One Major Mistake To Avoid When Planning Your Caribbean Vacation

Caribbean islands are often jumbled together and given the same collective descriptions: "Crystal clear waters," "paradise," "beach getaways," "tropical oasis," and so on, are just a few of the terms used to describe Caribbean nations interchangeably. Not that there's anything wrong with a tropical oasis, crystal clear waters, or paradise, for that matter, but the generic way Caribbean islands are discussed leaves out key factors and distinct details of what makes each island unique.

It's a foul move to assume that all Caribbean islands are the same. The mountains of Saint Lucia could never compete with bare and overall flat Anguilla (which results in ultra-white beaches). The street food of Port of Spain is a gastronomical world away from the same-ingredients-recycled cuisine that most travelers experience at all-inclusive resorts. Swimming with the pigs is one way to see animals in the Bahamas, but scuba diving in Bonaire is a whole other way to swim alongside sharks and turtles. In short, each Caribbean island is different, and there's an island for every type of traveler.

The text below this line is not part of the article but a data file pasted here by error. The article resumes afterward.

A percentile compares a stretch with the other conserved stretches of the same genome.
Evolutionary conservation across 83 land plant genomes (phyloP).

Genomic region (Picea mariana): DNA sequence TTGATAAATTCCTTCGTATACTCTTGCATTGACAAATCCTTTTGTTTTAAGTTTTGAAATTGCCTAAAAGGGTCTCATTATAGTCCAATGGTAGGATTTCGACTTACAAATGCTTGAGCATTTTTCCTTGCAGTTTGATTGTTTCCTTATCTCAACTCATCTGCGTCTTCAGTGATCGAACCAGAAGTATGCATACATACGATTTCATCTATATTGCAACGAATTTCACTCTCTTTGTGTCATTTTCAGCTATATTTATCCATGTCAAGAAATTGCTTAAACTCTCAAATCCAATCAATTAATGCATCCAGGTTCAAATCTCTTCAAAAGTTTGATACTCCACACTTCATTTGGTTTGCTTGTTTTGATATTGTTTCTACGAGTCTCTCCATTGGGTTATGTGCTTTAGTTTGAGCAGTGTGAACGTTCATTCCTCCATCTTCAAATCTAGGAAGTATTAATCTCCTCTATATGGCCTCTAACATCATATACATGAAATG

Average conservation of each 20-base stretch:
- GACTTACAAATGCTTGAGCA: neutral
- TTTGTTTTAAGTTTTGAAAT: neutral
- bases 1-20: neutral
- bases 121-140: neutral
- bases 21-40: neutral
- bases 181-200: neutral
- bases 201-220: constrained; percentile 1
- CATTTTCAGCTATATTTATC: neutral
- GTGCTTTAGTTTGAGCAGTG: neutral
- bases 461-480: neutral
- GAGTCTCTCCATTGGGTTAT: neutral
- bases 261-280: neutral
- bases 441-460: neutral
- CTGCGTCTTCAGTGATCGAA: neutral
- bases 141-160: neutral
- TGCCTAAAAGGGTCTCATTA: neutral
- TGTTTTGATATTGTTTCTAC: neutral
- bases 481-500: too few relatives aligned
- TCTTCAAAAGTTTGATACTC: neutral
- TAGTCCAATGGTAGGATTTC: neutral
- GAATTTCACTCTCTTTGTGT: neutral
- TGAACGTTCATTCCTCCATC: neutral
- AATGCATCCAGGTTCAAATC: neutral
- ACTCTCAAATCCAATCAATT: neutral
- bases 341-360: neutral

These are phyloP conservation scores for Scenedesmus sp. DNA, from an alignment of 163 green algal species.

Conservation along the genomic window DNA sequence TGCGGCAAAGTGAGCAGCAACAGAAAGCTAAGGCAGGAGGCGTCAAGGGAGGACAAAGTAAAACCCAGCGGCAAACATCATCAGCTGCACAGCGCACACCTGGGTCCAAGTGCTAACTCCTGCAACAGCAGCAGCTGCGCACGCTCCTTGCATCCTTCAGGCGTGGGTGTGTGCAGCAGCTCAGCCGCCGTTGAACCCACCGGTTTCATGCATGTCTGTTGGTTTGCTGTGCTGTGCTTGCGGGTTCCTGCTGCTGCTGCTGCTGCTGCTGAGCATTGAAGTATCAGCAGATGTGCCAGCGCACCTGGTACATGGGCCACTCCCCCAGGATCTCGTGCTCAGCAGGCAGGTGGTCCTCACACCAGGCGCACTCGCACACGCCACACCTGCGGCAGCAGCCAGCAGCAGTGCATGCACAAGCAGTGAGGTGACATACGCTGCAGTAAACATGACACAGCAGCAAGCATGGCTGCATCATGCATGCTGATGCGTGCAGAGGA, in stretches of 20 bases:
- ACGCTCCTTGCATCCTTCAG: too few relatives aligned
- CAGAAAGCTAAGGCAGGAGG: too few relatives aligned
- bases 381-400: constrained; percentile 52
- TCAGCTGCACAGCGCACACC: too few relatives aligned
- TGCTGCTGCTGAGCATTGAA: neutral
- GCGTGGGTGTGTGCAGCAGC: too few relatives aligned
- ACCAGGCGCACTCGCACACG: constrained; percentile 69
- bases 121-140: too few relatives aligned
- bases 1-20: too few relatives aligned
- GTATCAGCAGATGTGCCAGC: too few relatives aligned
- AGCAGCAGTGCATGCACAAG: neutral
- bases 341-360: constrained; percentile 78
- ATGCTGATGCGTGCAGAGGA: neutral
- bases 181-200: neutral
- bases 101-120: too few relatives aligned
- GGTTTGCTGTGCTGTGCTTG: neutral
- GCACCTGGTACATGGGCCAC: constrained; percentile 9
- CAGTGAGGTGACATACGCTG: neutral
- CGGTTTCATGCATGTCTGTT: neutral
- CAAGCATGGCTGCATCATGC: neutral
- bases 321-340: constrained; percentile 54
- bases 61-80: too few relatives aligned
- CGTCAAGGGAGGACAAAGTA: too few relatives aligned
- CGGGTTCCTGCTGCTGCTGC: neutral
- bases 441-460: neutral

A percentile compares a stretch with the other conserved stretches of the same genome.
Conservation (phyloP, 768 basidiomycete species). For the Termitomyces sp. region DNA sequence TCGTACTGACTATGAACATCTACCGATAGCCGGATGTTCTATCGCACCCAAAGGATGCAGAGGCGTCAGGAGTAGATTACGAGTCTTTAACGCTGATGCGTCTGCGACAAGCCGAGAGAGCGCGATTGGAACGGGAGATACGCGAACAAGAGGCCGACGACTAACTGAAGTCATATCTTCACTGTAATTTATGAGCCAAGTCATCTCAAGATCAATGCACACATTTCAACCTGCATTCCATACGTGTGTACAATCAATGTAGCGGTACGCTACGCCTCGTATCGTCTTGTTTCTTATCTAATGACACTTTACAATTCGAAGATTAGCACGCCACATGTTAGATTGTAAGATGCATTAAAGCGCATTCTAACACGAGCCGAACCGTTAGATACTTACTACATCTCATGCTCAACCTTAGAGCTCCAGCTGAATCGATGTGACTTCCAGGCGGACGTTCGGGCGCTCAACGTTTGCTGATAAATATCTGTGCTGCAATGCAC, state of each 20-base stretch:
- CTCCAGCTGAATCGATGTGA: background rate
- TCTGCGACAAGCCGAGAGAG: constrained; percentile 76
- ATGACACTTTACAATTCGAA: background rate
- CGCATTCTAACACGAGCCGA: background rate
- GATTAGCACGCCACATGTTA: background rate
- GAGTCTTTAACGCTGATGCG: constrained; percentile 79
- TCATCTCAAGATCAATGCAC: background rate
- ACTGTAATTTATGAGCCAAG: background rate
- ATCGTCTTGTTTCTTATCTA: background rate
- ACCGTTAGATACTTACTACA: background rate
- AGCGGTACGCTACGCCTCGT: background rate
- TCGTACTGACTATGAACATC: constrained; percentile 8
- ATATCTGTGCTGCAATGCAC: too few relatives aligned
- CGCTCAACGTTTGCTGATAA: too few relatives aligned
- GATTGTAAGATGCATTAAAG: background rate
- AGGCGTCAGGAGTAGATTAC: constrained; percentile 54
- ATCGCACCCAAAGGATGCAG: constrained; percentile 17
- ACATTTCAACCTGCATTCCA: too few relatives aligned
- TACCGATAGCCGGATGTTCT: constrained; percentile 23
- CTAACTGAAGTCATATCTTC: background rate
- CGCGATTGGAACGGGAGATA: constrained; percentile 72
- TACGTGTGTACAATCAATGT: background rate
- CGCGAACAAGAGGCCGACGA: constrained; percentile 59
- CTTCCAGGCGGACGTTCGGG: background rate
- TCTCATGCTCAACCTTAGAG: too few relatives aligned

Mountains, waterfalls, and hot springs: These islands are natural phenomena

Travelers might assume the Caribbean as a whole is filled with natural phenomena, but some are just more natural standouts than others. At the top of that list is Saint Lucia. Saint Lucia is frequently referred to as the most beautiful Caribbean island for a reason. The jarring Pitons are a UNESCO World Heritage Site, and create a picturesque landscape to take in while on the island. Saint Lucia is also home to natural sulfur springs, which visitors and locals can bathe in. Rumor is you'll look and feel 12 years younger after a quick mud bath. It doesn't hurt that Saint Lucia is home to romantic hotels and resorts, like Windjammer Landing Villa Beach Resort, where many villas have a private pool overlooking the island.

Dominica is another island to start planning for if you're looking for jaw-dropping nature. This should come as no surprise since it is commonly referred to as "The Nature Island." Home to several waterfalls, like Trafalgar Twin Falls, serene swimming holes like Jack Sparrow's Titou Gorge (where part of "Pirates of the Caribbean: Dead Man's Chest" was filmed), and the notable hot springs in Wotten Waven, Dominica is an off-the-beaten-path destination that delivers 10/10 natural beauty. To ensure you have the best experience, choose a luxury resort such as Intercontinental Dominica Cabrits Resort & Spa for the ultimate treat-yourself getaway.